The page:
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A Trip to California in 1856 - Part 1

by Isabelle Walton Lusk

Isabelle Walton Lusk wrote her memoir in the 1920s, when she was in her 90's, about traveling to California. Her great-grandson, Eric Bennion, heard from his mother that Isabelle was looking for her lost father who disappeared somewhere near Nicaragua on the journey back to Bangor, Maine. Other relatives intimated that she was actually not looking for Dad, but for treasure he supposedly buried in California. More likely, thinks Eric, she just did not want to be the daughter who was assigned caretaker of her mother - and took her opportunity to escape Maine. Her memoir will be published in GuideLines in installments.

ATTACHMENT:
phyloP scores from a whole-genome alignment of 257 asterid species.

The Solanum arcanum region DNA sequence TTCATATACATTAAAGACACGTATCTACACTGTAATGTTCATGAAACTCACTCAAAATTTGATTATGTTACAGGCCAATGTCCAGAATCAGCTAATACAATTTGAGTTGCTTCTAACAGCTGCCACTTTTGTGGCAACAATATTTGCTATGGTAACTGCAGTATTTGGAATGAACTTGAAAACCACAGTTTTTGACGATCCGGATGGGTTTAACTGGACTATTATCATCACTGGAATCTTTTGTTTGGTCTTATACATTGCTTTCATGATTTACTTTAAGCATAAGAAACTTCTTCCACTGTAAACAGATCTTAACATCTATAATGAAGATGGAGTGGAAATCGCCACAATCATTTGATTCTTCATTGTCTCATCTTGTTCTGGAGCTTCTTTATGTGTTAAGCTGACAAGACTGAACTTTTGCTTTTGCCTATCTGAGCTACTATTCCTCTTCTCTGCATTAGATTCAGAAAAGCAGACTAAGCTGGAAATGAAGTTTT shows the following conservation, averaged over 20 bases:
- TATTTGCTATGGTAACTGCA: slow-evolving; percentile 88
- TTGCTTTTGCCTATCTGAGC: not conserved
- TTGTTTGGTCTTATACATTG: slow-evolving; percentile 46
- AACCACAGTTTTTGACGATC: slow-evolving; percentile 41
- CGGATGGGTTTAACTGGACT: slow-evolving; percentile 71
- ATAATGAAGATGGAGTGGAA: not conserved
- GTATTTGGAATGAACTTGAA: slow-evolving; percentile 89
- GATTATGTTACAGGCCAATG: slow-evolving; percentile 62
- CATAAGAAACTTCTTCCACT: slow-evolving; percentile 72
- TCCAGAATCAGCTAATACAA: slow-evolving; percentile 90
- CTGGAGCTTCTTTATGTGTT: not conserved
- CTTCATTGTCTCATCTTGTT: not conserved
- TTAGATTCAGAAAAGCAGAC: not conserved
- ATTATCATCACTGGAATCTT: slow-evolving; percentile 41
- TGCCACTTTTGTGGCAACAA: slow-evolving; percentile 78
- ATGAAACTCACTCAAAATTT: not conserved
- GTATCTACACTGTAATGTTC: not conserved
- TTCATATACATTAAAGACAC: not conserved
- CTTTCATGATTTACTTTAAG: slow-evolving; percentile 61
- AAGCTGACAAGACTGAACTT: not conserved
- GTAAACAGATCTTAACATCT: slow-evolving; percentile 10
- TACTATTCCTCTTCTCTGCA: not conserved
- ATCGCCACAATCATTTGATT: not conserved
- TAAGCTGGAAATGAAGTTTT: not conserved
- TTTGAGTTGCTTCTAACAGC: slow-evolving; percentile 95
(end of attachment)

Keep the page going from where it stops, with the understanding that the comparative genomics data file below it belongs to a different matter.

Part 1 - Isabelle Prepares to Travel

On October 16, 1856, I was twenty-one and free to go where I pleased. I decided to go to California that fall. I had heard of the lovely valleys where no snow fell in winter, and it was there I wanted to go, for I disliked the cold snowy winters of Maine.

In 1849 my father went to California around the horn. In April fifty-three, he started home by way of Nicaragua…and was drowned, his body never being found although they stayed there three days to find it. My mother, poor soul, knowing he was a fine swimmer - believed he swum ashore, and in his demented condition had hidden there and was still among the natives and consented to my going to California to find him.

Besides the property at home, and the farm which was in my mother's name, he sent by Adams Express forty-five thousand dollars, to be divided among his six children and widow.(1)